Well, on the bright side we’ve a new word for the lexicon: replatformed.

Once you’ve missed your train at least you have time to appreciate the retailifacation due to your bollocksified travel plans.

#arewefirstorthirdworld?

#lexiconschmexicon

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Storms, Nigel Lawson & no sign of snow

Friday.

Noah would’ve said that given enough rain, pretty much everywhere is on the flood plain. (If he had existed in the first place.) Sitting smugly aboard a X-Country train speeding south through Worcestershire it’s easy to entertain the thought that boat building might be the way to go. The vale between the Malverns and the Cotswolds is a patchwork of dulled green foliage, swampy brown ploughed fields and inland seas.

Mercifully, the trains are running. Day trip to Yorkshire all running to time. Well, as far as my stretch of the journey goes. Further south? It’s a bus connection and hours of zero-value-added travel misery. The poor Exeter bound mother with two toddlers was faced with the prospect of a four hour bus ride from Bristol. I’ve merely a sodden 40 minute onward schlep from Cheltenham Spa to North Wiltshire in the least suitable hairdressers car money can buy.

Compare that to a buddy who got the train back from Paris sans hitch and then got stuck in Basingstoke due to fallen trees on the line. Nasty. (Basingstoke that is, not the trees. And my day could have been worse: I could’ve spent more time in Dewsbury.)

Largely unaffected by the floody-storminess, I speak with degrees of existential sympathy/angst for those who have been caught, caught out and – at the very least – inconvenienced. There is no such thing as bad weather, merely inappropriate clothing they say? Surely, with the unremitting onslaught of storminess this winter, we can redact that remark?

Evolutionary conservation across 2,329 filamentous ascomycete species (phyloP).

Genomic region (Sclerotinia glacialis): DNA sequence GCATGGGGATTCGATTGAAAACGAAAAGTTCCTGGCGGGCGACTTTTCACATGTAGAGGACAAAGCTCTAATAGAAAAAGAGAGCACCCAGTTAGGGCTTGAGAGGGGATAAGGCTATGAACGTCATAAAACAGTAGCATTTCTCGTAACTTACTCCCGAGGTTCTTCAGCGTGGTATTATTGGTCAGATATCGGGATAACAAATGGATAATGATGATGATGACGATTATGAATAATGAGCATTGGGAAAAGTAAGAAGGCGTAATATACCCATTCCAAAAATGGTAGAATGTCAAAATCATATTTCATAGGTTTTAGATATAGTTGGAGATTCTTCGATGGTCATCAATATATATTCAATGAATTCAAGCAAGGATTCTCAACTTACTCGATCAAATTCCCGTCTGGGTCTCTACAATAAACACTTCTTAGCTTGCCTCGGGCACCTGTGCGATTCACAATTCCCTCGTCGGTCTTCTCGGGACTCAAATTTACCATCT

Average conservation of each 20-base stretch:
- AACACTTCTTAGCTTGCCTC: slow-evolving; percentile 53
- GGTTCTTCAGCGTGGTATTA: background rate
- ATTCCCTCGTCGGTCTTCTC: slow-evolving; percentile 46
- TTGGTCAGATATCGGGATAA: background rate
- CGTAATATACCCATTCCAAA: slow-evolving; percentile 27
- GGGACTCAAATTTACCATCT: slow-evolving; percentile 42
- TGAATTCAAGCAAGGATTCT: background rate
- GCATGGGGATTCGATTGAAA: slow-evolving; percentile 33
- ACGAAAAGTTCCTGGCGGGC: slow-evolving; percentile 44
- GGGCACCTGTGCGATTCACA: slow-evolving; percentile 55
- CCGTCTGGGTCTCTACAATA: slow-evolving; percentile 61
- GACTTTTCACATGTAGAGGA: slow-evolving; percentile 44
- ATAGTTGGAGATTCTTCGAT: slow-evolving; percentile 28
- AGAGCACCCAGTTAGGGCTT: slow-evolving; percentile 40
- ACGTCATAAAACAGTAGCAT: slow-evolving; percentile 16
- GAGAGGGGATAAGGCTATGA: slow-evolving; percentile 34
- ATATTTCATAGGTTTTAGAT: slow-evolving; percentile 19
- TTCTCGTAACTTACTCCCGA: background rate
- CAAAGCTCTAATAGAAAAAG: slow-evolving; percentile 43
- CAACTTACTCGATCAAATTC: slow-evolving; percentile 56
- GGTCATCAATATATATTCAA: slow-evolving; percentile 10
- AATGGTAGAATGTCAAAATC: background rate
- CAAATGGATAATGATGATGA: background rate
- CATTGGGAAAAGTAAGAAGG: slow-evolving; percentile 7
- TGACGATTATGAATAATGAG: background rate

On the other hand, no prospect of snow.

Cut to grumpy little faces staring through rain streaked windows at the sodden countryside. At home there are two kids hearts that are a teeny bit broken as the sledge Grandad bought them for Crimble is pristine, unused. (Worse still it is clogging up my man cave. Quelle horreur.) Although judging by its sleek, honed runners, lack of hand-holds and high centre of gravity I am merely saving myself a trip to A&E.

[Shopping List aside: Better stock up on marker pens so their mates can sign that cast.]

Fast forward to Saturday morning. Storm is so very bad that the town market in Marlborough is reduced to the sorry sight of a sole trader plying his wares from inside his van. Even “my” flower lady – not the triple platinum priced plant seller – has thought better of it. And she makes Ranulph Fiennes look like a pansy.

Still eh, at least it’s not climate change.

How do I know for certain? Because the BBC had Lord Lawson on Today this week and he said so. And he should know. Oh, wait…

Here’s a (typically) great piece by Mark Steel on that topic:

http://www.independent.co.uk/voices/comment/maybe-nigel-lawson-is-right-there-cant-be-global–warming-because-isnt-it-always-colder-at-night-9126449.html

Public Service Corner: Ogbourners? If you need help filling and shifting sandbags today, let me know.

Stay dry grown-ups, wish for snow kids!